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Legislative Assembly for the ACT: 1999 Week 9 Hansard (1 September) . . Page.. 2745 ..

MS TUCKER (continuing):

The high-speed train proposal has been around for a number of years. Of course, the Greens are basically supportive of rail travel, but a process is already under way with government for assessing the viability of this proposal. Whilst the Speedrail proposal has been selected by the Federal, ACT and New South Wales governments as the preferred train system, the commercial viability of the proposal has yet to be proved and considerable doubts have been raised in public forums about its viability. Also, the environmental impacts of the proposal need further examination. I am not able to support this motion at this point.

MR KAINE (5.02): Unlike Ms Tucker, I do support this motion. I have long been both a proponent of and advocate for a fast train in south-eastern Australia and, in conjunction with that, the upgrading of the Canberra Airport to international standard, recognising the difficulties that there are in the latter. I believe that they are necessary. I note that there has been some coverage in the media of the very fast train proposal over the last couple of days. The timing is interesting. I wonder whether Mr Hird generated that to coincide with this debate. The latest coverage had to do with the original notion of the fast train being a much bigger project than just between Canberra and Sydney, and inevitably it must be.

With a very high percentage of the population of Australia concentrated in the south-east corner and spreading up the east coast, I do not believe that in the national interest we can persist for much longer with the transportation system generally developed in the first half of this century. The demands of the mobile population into the next century are going to require that we have a much better surface transportation system than we have at the moment. I see, and I have always seen, the very fast train project as being essential in the national interest to deal with that increasing demand.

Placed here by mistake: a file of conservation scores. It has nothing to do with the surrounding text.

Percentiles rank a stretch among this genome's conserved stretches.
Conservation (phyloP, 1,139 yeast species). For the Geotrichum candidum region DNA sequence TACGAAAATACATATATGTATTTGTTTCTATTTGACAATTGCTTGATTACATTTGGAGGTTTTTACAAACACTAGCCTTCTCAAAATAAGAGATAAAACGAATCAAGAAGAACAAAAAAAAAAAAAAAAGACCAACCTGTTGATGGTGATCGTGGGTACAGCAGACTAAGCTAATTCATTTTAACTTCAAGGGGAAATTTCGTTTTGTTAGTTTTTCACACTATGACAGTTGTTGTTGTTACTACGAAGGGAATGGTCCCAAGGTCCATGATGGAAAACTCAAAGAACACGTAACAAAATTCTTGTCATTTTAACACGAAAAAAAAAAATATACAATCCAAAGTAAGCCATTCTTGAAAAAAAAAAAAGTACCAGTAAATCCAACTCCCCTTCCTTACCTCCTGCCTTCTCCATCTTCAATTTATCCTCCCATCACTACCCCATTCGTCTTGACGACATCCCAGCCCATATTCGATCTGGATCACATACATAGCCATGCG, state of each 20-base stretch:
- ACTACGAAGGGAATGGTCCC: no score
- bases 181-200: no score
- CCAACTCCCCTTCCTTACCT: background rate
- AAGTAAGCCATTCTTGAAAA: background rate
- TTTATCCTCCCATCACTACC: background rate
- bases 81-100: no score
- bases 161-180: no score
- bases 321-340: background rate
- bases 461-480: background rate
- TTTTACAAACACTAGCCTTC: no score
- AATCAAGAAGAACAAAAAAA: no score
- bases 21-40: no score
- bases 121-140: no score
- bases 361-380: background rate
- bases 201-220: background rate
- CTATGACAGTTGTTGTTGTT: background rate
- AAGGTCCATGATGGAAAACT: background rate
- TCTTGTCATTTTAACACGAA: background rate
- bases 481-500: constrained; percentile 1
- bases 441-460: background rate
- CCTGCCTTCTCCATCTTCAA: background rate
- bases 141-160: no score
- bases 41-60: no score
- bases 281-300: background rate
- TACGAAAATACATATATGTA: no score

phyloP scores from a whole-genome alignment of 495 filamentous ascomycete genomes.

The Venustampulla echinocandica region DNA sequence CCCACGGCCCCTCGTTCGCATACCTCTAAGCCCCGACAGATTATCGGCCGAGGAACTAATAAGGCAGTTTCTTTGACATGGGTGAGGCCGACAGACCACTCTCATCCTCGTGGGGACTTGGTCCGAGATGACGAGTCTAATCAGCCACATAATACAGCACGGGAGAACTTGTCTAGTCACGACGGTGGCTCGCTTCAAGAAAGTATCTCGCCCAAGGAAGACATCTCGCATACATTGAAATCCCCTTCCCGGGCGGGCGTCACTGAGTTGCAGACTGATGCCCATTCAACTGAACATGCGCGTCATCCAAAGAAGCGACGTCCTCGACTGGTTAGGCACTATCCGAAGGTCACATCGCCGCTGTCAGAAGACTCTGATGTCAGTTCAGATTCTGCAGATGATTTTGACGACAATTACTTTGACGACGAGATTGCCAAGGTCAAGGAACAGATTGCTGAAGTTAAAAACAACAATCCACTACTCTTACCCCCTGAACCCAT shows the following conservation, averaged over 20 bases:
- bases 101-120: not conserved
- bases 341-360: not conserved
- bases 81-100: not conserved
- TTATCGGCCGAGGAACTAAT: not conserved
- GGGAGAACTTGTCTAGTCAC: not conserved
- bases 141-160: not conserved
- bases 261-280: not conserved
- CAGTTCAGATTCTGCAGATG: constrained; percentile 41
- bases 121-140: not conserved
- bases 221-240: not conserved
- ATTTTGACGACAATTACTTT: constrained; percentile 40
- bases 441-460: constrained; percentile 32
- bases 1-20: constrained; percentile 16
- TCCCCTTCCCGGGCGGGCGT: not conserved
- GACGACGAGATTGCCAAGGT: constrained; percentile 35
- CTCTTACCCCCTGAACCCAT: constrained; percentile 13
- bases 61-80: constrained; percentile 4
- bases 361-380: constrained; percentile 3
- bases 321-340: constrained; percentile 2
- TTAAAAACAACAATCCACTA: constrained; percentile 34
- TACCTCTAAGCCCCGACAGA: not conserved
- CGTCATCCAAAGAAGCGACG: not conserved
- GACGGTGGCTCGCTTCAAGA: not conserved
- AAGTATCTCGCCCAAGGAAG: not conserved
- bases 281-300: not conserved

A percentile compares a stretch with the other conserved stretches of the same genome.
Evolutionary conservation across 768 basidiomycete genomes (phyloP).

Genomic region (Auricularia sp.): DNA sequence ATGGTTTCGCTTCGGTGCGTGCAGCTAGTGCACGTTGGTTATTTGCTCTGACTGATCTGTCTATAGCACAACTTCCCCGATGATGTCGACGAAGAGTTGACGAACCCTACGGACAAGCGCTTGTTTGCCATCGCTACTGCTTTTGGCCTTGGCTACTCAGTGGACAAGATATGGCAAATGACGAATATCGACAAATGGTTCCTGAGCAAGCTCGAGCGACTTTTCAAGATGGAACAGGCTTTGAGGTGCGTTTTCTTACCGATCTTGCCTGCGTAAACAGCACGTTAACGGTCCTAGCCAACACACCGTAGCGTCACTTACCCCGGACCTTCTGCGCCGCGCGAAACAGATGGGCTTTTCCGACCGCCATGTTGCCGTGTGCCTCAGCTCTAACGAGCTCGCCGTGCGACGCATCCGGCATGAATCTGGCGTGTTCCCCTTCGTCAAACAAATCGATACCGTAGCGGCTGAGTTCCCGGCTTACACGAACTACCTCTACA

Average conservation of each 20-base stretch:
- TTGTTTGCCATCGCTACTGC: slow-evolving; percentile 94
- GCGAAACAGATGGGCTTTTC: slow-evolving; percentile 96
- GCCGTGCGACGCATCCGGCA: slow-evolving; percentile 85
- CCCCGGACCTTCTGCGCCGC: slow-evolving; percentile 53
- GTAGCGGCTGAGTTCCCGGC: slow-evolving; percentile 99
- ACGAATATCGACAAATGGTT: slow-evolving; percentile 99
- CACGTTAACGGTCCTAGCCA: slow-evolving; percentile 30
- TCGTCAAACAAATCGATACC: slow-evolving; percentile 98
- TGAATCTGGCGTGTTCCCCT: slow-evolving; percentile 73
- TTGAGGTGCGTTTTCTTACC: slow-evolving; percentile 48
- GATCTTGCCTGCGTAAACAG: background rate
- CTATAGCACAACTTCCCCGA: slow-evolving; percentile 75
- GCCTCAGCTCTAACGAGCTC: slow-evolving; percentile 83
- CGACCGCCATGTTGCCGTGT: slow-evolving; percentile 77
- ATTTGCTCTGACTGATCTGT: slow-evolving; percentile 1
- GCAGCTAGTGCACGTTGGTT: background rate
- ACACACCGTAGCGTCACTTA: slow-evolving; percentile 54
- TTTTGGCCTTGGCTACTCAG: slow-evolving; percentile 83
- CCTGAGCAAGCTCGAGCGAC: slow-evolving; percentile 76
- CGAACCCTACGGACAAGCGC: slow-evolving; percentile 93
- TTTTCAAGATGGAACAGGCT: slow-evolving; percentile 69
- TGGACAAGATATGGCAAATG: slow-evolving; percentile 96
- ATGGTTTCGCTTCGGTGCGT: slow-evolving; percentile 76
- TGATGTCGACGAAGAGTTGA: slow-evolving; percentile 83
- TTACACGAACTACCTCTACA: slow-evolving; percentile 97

There is no question whatsoever in my mind that this project is essential. It is essential that it come through Canberra. It is essential in the connection of the major capital cities by a very fast train that Canberra Airport be upgraded in some fashion. Mr Hird says that it is necessary to take some pressure off Sydney. That may be a by-product. I am more interested in that development because of its contribution to this economy and that of the half a million people, approximately, either in Canberra or in the surrounding districts.

I support Mr Hird's motion. I really cannot see how anybody looking at the best interests of the country or the region can possibly object to such a motion or oppose it. But in supporting it, I do think I need to cover in some respects the matter I raised in question time today. My concern is that the time scale of this project seems to be extending, for no good reason. As I pointed out in question time, the original decision to proceed with this project was made one year ago and there was to be a six-month proving-up period for the successful contender.

The six months from August of last year ended in February of this year, but the Chief Minister has said and Mr Hird said in his speech that a submission on the final proposals will not be on the table until later this year. What does that mean? It is already September. There is some concern - I think it is genuine concern - about the fact that the timing for this project seems to be slipping and there does not seem to be any urgency being devoted to meeting deadlines and getting a final submission on the table for

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